Millions of recreational, commercial, and scientific
dives are logged annually, and the vast majority of dives are completed
without incident. However, there are physiologic effects and injuries
relatively unique to the underwater environment. Generally, these
effects and injuries are secondary to pressure changes on the submerged
human body and the breathing of compressed gas.1 This
chapter outlines the most common diving injuries: barotrauma of
descent (otic, sinus, and pulmonary), barotrauma of ascent, [decompression
sickness (DCS, “the bends”) and arterial gas embolism],
immersion pulmonary edema, oxygen toxicity, and nitrogen narcosis.
Understanding of diving injuries requires familiarity with the
three relevant gas laws most pertinent to diving: Boyle’s
law, Dalton’s law, and Henry’s law.
Boyle’s law states that given a constant temperature,
the pressure and volume of an ideal gas are inversely related. That
is, if pressure is doubled, the volume of gas is halved. This law
is stated as: P1V1 = P2V2.
Pressure can be measured in a variety of units.
The International System of Units defines pressure using the pascal
(Pa). Other commonly used units of pressure include millimeters
of mercury (mm Hg), torr, pounds per square inch (psi), bar, or
atmosphere (atm). 1 atm = 760 mm Hg = 760 torr = 14.7
psi = 1.013 bar = 101,325 Pa = 101.325
kPa. Additionally, pressure in diving settings is often described
using feet of seawater (fsw) or meters of seawater (see below).
In this chapter we use atm, mm Hg, and fsw for pressure units.
Because of the high density of water, a relatively small change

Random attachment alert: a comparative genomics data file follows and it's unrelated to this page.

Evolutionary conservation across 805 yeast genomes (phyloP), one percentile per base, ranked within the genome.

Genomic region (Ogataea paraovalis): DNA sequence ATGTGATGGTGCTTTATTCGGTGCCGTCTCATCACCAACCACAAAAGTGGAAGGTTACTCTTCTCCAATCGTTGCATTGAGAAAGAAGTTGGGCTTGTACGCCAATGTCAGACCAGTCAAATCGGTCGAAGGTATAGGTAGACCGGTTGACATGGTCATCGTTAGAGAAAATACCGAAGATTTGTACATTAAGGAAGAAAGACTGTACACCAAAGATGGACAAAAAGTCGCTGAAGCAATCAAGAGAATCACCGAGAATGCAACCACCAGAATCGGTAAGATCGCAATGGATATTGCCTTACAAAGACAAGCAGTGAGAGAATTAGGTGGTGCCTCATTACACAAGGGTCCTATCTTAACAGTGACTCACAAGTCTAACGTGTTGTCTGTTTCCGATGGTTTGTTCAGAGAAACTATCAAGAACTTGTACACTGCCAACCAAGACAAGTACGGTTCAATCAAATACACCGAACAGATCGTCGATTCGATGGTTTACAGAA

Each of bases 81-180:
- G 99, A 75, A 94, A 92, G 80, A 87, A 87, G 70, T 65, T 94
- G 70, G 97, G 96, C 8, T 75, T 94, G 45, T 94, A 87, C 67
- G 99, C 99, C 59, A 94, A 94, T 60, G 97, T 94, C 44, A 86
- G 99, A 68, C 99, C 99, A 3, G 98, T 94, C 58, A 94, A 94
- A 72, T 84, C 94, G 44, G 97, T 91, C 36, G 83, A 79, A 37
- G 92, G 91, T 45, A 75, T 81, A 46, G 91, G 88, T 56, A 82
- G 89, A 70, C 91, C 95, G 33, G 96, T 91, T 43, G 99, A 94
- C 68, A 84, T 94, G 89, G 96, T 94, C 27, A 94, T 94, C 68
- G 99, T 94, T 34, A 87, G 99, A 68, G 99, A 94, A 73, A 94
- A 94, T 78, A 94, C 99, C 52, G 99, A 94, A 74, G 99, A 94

in depth causes a great change in the pressure exerted on a body.
The weight of seawater produces a change of 1 atm for each 33 ft
of depth. For freshwater, pressure increases 1 atm for each 34 ft
of depth. Therefore, the pressure exerted on a diver at a depth
of 33 ft in seawater = 1 atm for the seawater + 1 atm
for the atmosphere above the water = 2 atmospheres absolute
(ATA). A diver at 165 ft of seawater would experience 6 ATA of pressure
(1 atm for each 33 ft of seawater = 5 atm + 1
atm for atmospheric pressure at sea level).
Thus, Boyle’s law dictates
that as a diver descends in the water column, the volume of air-containing
structures will decrease. For example, if the lungs contain volume V at
the surface, a diver who descends to 33 ft of seawater holding his
or her breath would have a lung volume of 1/2V. If he
or she breathes compressed air at this depth (from scuba equipment or
from a surface-supplied source of gas), lung volume would return
to V. If the diver then ascends to the surface
without exhaling, lung volume would be 2V at the
surface. This pressure–volume relationship governed by
Boyle’s law ...